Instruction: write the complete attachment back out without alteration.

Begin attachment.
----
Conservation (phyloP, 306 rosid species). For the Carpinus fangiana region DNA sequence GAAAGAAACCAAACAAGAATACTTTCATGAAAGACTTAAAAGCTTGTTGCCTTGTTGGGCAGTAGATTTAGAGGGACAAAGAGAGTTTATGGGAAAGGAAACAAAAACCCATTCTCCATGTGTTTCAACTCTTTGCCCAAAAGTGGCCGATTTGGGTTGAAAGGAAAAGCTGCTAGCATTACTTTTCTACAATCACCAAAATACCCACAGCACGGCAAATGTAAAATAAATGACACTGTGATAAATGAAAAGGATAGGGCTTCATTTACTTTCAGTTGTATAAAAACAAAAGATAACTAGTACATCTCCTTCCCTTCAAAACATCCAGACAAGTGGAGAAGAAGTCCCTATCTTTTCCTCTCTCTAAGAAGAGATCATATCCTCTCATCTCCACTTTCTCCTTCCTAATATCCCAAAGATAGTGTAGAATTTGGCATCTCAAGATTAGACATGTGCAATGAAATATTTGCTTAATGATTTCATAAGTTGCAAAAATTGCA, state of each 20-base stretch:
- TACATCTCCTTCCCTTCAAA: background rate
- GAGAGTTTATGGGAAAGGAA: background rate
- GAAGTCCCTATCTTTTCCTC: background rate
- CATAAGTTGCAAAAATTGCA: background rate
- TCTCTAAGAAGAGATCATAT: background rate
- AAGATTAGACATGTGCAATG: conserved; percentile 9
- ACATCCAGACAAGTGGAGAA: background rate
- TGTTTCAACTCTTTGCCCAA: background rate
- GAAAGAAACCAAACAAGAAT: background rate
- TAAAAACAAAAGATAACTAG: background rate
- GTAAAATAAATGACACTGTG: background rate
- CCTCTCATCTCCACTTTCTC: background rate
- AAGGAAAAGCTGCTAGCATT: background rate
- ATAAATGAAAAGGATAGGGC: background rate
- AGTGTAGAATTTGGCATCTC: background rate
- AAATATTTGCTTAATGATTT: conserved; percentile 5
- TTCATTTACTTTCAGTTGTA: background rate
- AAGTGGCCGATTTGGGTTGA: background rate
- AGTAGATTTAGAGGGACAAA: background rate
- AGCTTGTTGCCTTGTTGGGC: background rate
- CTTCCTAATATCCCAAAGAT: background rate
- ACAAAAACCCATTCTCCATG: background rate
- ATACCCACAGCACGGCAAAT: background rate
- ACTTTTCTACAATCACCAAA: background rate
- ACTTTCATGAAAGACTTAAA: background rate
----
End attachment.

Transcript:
Conservation (phyloP, 306 rosid species). For the Carpinus fangiana region DNA sequence GAAAGAAACCAAACAAGAATACTTTCATGAAAGACTTAAAAGCTTGTTGCCTTGTTGGGCAGTAGATTTAGAGGGACAAAGAGAGTTTATGGGAAAGGAAACAAAAACCCATTCTCCATGTGTTTCAACTCTTTGCCCAAAAGTGGCCGATTTGGGTTGAAAGGAAAAGCTGCTAGCATTACTTTTCTACAATCACCAAAATACCCACAGCACGGCAAATGTAAAATAAATGACACTGTGATAAATGAAAAGGATAGGGCTTCATTTACTTTCAGTTGTATAAAAACAAAAGATAACTAGTACATCTCCTTCCCTTCAAAACATCCAGACAAGTGGAGAAGAAGTCCCTATCTTTTCCTCTCTCTAAGAAGAGATCATATCCTCTCATCTCCACTTTCTCCTTCCTAATATCCCAAAGATAGTGTAGAATTTGGCATCTCAAGATTAGACATGTGCAATGAAATATTTGCTTAATGATTTCATAAGTTGCAAAAATTGCA, state of each 20-base stretch:
- TACATCTCCTTCCCTTCAAA: background rate
- GAGAGTTTATGGGAAAGGAA: background rate
- GAAGTCCCTATCTTTTCCTC: background rate
- CATAAGTTGCAAAAATTGCA: background rate
- TCTCTAAGAAGAGATCATAT: background rate
- AAGATTAGACATGTGCAATG: conserved; percentile 9
- ACATCCAGACAAGTGGAGAA: background rate
- TGTTTCAACTCTTTGCCCAA: background rate
- GAAAGAAACCAAACAAGAAT: background rate
- TAAAAACAAAAGATAACTAG: background rate
- GTAAAATAAATGACACTGTG: background rate
- CCTCTCATCTCCACTTTCTC: background rate
- AAGGAAAAGCTGCTAGCATT: background rate
- ATAAATGAAAAGGATAGGGC: background rate
- AGTGTAGAATTTGGCATCTC: background rate
- AAATATTTGCTTAATGATTT: conserved; percentile 5
- TTCATTTACTTTCAGTTGTA: background rate
- AAGTGGCCGATTTGGGTTGA: background rate
- AGTAGATTTAGAGGGACAAA: background rate
- AGCTTGTTGCCTTGTTGGGC: background rate
- CTTCCTAATATCCCAAAGAT: background rate
- ACAAAAACCCATTCTCCATG: background rate
- ATACCCACAGCACGGCAAAT: background rate
- ACTTTTCTACAATCACCAAA: background rate
- ACTTTCATGAAAGACTTAAA: background rate